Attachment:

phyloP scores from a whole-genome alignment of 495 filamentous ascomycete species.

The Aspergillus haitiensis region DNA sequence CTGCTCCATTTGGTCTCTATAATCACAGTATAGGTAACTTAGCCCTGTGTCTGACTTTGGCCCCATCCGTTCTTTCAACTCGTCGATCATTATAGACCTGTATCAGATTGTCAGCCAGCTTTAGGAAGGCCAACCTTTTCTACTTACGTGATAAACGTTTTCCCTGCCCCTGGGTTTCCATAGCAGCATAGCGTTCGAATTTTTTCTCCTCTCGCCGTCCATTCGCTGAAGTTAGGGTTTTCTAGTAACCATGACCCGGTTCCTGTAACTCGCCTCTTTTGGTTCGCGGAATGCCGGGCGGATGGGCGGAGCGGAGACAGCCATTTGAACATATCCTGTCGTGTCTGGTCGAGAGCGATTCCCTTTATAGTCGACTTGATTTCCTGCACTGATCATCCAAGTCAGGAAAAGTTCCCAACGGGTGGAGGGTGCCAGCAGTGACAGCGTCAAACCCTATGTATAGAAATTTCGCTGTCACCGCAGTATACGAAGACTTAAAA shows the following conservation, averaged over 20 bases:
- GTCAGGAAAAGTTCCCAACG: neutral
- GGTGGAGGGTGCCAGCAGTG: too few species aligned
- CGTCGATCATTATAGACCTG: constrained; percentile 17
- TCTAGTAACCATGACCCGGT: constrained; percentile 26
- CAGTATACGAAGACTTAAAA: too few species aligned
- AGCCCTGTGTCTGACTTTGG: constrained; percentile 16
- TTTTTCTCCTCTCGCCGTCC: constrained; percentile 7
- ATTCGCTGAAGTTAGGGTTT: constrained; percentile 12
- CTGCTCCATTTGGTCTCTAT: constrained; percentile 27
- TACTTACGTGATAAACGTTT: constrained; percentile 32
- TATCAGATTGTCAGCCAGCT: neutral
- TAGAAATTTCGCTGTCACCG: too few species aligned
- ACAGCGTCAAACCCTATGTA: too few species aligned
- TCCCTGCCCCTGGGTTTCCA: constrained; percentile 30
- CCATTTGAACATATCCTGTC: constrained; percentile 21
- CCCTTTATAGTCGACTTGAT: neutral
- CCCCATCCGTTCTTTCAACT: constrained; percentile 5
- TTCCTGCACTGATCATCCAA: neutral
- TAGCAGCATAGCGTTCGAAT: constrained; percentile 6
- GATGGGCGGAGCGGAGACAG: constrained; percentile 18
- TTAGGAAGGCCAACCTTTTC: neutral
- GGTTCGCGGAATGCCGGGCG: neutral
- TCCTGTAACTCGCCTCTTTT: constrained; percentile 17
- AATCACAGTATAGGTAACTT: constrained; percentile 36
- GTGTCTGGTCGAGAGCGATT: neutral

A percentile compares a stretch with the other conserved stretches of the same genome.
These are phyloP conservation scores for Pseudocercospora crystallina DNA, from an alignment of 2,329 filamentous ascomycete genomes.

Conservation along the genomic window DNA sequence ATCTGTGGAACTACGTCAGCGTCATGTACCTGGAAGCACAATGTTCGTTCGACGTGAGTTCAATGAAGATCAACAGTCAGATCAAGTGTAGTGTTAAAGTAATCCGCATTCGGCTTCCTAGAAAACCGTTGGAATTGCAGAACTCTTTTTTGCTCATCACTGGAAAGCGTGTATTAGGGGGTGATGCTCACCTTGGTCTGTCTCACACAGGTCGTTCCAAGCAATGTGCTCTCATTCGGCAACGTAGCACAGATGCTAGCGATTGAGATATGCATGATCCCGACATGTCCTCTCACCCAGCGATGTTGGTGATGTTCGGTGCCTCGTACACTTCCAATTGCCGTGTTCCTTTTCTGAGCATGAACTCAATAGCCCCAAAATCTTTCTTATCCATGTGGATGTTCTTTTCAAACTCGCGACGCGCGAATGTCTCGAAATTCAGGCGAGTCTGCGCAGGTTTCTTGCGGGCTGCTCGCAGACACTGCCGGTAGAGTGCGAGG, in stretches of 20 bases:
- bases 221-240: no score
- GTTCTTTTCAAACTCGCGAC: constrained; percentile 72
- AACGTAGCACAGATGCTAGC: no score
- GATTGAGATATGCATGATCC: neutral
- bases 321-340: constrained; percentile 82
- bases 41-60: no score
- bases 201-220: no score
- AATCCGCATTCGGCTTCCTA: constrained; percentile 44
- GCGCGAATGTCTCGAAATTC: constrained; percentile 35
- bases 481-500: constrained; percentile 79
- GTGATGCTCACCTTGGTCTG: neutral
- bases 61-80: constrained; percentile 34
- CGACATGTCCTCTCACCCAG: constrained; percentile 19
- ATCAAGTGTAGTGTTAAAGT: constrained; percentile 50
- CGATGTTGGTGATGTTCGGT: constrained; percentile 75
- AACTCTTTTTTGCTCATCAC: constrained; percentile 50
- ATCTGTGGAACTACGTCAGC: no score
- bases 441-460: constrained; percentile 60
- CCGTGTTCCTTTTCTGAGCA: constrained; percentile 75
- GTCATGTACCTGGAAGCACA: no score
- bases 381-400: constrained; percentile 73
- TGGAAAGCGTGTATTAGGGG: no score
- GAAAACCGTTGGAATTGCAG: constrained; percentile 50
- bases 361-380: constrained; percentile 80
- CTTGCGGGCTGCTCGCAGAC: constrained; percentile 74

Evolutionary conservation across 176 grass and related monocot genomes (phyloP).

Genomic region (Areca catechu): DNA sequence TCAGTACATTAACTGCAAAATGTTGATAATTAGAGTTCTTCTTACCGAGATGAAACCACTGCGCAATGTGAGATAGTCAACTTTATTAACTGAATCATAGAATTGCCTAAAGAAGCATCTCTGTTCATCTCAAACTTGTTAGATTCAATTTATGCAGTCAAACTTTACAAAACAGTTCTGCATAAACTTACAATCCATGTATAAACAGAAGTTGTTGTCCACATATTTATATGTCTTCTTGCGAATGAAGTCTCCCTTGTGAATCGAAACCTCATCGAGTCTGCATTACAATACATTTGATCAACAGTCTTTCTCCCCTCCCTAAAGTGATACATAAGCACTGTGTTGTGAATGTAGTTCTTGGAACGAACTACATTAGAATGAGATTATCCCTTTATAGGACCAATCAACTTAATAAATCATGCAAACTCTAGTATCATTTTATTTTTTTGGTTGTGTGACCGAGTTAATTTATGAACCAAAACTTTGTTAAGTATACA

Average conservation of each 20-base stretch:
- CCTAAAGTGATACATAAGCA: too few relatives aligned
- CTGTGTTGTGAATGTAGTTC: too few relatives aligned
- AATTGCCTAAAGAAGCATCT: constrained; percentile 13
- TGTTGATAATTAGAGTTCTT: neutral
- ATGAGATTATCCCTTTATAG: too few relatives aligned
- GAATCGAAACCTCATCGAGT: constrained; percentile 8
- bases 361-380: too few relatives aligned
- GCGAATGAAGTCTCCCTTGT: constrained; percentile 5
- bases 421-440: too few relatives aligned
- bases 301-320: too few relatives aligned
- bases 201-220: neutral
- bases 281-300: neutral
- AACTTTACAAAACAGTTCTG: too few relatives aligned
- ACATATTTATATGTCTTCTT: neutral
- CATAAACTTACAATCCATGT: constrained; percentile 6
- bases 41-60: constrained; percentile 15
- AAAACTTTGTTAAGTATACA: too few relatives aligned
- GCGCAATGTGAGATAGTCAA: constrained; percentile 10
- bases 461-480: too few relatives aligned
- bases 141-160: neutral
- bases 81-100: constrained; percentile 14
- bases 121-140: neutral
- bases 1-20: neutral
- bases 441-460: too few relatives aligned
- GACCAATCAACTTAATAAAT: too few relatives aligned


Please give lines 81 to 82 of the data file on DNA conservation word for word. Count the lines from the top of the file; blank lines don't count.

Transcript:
- bases 1-20: neutral
- bases 441-460: too few relatives aligned